KarymidoN
Chrispy_
AMD could absolutely murder the Intel ultrabook market with a 15-20W Renoir+ running Vega12 and LPDDR4X at about 5GHz.

There are rumours of a new APU that has more Vega CUs, but nothing concrete yet.
don't believe LPDDR4X would go that high, i mean, not enough power, thats LP = Low Power
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#16
R0H1T
KarymidoN
don't believe LPDDR4X would go that high, i mean, not enough power, thats LP = Low Power
It does actually go pretty high & when you're saying LP you must also remember memory speeds are actually just 2500Mhz. The only issue is that there's no LPddr4x at such speeds atm so it's not gonna happen, especially since LPDDR5 is already on the market now!
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#17
Frick
Fishfaced Nincompoop
Chrispy_
AMD could absolutely murder the Intel ultrabook market with a 15-20W Renoir+ running Vega12 and LPDDR4X at about 5GHz.

There are rumours of a new APU that has more Vega CUs, but nothing concrete yet.
All you need is the OEMs being on board, which apparently is a hard thing to do.
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#18
Mayclore
john_
Proof that Renoir is a demonic chip :p
I mean, AMD has been giving Intel hell lately.
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#19
londiste
Vya Domus
I imagine it has to be the memory, it's one thing to have a tiny piece of silicon on a cutting edge node run at 6 Ghz and another to have a a bunch of huge memory chips connected together to the same.
Nothing runs at 6GHz. 6666 MT/s. Bus clock is half the transfer rate at 3333 MHz , memory speed is a quarter of that - at around 833MHz in this case.

Problem with Ryzens has not been the memory controller itself, it's the memory bus speed being tied to IF speed and the latter has been the limiting factor. Zen2 and Renoir benefit from dividers and a bunch of tweaks to get these out of the way. Don't get me wrong, Renoir's memory controller improvements are awesome. But I am seriously curious where the actual bottleneck is these days.
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#20
tabascosauz
londiste
Nothing runs at 6GHz. 6666 MT/s. Bus clock is half the transfer rate at 3333 MHz , memory speed is a quarter of that - at around 833MHz in this case.

Problem with Ryzens has not been the memory controller itself, it's the memory bus speed being tied to IF speed and the latter has been the limiting factor. Zen2 and Renoir benefit from dividers and a bunch of tweaks to get these out of the way. Don't get me wrong, Renoir's memory controller improvements are awesome. But I am seriously curious where the actual bottleneck is these days.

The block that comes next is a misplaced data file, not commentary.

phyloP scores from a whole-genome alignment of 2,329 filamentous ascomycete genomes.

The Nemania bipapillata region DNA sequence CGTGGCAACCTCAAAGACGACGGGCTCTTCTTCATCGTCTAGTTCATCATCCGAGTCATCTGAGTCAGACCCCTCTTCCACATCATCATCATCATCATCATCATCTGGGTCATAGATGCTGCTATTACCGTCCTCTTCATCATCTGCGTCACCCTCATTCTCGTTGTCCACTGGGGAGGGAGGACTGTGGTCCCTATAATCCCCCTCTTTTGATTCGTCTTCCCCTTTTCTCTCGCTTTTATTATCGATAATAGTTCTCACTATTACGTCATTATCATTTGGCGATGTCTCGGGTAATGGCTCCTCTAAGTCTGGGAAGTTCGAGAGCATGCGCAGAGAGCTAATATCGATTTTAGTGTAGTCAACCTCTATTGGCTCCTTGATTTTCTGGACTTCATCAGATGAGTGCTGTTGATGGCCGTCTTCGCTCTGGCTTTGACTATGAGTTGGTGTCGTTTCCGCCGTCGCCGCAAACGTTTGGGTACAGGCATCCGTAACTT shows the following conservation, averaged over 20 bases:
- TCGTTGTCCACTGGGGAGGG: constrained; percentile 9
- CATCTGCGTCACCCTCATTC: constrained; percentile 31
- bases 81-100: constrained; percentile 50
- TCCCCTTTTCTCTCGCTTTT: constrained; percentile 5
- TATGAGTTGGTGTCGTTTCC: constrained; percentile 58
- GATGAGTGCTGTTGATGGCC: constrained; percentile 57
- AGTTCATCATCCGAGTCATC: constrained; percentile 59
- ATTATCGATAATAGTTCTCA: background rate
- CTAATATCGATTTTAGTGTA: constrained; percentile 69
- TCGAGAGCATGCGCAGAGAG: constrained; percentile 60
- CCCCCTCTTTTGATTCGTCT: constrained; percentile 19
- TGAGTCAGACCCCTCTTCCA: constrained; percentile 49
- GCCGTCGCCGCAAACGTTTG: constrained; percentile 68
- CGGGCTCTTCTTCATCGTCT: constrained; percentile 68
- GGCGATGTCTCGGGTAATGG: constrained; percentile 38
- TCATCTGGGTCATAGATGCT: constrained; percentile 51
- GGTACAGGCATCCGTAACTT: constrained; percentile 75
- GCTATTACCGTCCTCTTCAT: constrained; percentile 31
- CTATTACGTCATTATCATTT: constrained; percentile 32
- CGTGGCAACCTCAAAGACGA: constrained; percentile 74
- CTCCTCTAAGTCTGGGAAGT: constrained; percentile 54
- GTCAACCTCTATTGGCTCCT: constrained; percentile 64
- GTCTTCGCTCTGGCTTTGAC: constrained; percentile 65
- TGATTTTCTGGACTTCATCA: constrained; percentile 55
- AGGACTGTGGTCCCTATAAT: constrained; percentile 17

I think the IMC and the ICs are actually pretty close at this point, but in terms of raw frequency Rev.E probably still comes out ahead. You'll still have to push both of them quite hard. In practical terms, the voltage you're willing to run on both the IMC (VCCSA on Intel though I haven't heard of VCCSA degradation yet, VSOC on AMD) and DRAM (and degradation you're willing to risk to both) is your bottleneck. Rev.E scales on frequency like a mofo; you just have to ask yourself how long you want the memory to last.

It says so right in the article. The 4700GE is underclocked to a silly extent, and presumably VSOC is overvolted to bolster the memory controller, the latter being in and of itself is a major longevity concern.

B-die's still king for actually stable daily performance between 4000 and 5000MT/s, however. Rev.E doesn't go nearly tight enough on most timings.

Matisse (and presumably Renoir from the news as of late) IMC is getting to be superior to the Coffee Lake IMC, although Comet Lake is markedly improved. Unfortunately for us, Infinity Fabric exists, which reduces uncoupled DRAM on Ryzen to nothing more than validation stunts, 100% of the time.
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#21
Chrispy_
KarymidoN
don't believe LPDDR4X would go that high, i mean, not enough power, thats LP = Low Power
It's already officially at 4266MT/s so 5000MT/s is only a 17% increase and LPDDR4X is pretty new, I suspect there are already modules out in the wild that will clock to 5000ish without any problem.
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#22
Chloe Price
That's indeed hella lot..

*ba dum tss*

Otherwise I haven't been been interesting in extreme overclocking, especially RAM OC, in years, but I still always wonder how long it will take for those to be typical consumer speeds in RAM.
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#23
A.Stables
Timings seem quite nice for that speed tbh
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#24
hurakura
Nice, but what difference does it make in real use?